overwhelmed and decluttering
December 21, 2016 Katie 2 Comments

Once upon a time, there was a girl who realized she had way too much stuff and she was feeling very overwhelmed so she decided “It’s time to start decluttering!”

She got prepared with all her boxes and bags and was super excited to jump into the process. However, before she knew it she started feeling all kinds of emotions over her things…She felt loss, very guilty and even more overwhelmed!

She didn’t know what to do so she gave up and sat down feeling worse than she had before she started…

Being overwhelmed generally comes from an emotional response that stops us from making a decision. In the case of organizing and getting rid of things this emotional response is typically guilt. Guilt will stop you from making the decisions you really want to make by causing you to believe that what you are doing is somehow wrong.

I’ve found a great way to decrease the feelings of guilt and stop the “super overwhelmed” response is to take on your decluttering or spring cleaning in baby steps. That way you can work through your emotional responses and still make decisions that will benefit you in the process.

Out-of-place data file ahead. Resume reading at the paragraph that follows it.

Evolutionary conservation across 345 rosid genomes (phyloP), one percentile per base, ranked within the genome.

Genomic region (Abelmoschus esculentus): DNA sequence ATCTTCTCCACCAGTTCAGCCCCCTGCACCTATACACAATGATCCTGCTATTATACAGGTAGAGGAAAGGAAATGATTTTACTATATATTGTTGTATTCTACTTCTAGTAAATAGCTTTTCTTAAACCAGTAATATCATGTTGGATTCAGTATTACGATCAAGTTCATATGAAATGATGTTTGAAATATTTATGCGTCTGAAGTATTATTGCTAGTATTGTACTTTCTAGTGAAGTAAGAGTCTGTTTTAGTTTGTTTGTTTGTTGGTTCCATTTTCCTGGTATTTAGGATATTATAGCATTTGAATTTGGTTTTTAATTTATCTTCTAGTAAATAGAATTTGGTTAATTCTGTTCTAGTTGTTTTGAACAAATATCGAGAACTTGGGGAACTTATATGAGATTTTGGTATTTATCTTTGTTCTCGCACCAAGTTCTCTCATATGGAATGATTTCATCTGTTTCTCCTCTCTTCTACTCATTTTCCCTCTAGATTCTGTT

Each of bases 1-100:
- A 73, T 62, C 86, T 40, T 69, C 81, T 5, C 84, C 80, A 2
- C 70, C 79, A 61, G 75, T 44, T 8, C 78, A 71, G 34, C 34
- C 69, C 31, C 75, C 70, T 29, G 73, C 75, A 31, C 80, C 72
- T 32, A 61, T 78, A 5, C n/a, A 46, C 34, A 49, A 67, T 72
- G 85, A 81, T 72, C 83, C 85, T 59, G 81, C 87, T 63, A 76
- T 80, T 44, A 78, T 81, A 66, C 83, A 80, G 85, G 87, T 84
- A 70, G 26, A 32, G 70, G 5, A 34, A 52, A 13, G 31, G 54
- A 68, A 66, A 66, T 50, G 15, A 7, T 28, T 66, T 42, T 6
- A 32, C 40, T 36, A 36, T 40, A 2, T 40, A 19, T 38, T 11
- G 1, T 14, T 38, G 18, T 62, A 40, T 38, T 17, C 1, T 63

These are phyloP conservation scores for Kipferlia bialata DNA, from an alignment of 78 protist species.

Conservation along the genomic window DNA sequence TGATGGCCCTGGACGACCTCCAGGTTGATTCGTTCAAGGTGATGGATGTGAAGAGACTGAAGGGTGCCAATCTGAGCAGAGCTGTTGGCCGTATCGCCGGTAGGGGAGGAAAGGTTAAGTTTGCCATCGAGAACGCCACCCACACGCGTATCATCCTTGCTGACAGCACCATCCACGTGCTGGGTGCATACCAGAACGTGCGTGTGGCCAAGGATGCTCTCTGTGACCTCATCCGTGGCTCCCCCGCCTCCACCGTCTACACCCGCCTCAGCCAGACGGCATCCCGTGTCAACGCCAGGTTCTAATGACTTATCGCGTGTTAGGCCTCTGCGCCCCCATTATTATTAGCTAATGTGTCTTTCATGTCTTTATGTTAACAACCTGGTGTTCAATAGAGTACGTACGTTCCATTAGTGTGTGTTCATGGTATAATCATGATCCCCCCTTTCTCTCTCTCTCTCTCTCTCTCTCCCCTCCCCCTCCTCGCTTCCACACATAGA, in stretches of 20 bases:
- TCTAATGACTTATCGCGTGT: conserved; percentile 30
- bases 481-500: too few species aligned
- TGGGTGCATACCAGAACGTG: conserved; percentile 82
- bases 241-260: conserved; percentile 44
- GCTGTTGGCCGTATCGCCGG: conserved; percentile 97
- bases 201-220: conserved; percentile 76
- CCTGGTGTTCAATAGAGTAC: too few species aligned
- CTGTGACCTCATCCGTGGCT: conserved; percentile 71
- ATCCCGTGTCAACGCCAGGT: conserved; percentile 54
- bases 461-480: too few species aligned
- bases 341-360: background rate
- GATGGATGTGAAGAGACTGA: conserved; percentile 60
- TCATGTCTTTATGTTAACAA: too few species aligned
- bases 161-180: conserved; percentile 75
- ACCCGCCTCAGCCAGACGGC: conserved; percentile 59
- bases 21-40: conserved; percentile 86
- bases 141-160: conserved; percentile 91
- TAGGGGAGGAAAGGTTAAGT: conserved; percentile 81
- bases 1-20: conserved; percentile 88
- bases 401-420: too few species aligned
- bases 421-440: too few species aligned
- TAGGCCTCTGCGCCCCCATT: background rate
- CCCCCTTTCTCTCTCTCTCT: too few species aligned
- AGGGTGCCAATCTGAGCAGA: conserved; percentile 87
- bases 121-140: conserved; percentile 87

There are all kinds of emotional and psychological responses we go through when it comes to giving up items in our homes. This is totally natural and the first step is just to accept that no matter how you do it you will experience some degree of this. I find that everything always works better when you take it on in tiny steps or phases:

Decluttering Phase 1

This is the beginning phase when you are super excited to get started but you can quickly burn out emotionally and otherwise, if you go at it with all your gusto and expect to have it done in a week.

Instead, we treat Phase 1 as the very beginning, sort of dipping your toes in so-to-speak. You always start small in this phase with things it’s super easy to get rid of; junk that you don’t feel a strong attachment too. This could be like old beauty products, old pots and pans you kept even though you already bought new ones, or toys your kids never play with and won’t miss. Anything you feel an emotional response to you keep at this stage, you honor the feeling and put it back on the shelf. Anything you feel nothing towards you toss or put aside for donation.

During this phase be patient with yourself, you could do this process in a week or it may take a month, who knows – how long it takes is up to you and this is the most important phase to move slowly through without pushing yourself.

This serves the purpose of honoring your emotions, keeping you from burning out too quickly and during the process you start to see how therapeutic decluttering actually is which makes it easier to move to Phase 2.


Decluttering Phase 2

This next phase is where you start to address the things you put back in Phase 1 that you felt emotional attachment too. Try to start this phase as quickly as possible after Phase 1 so there isn’t a long lag in between.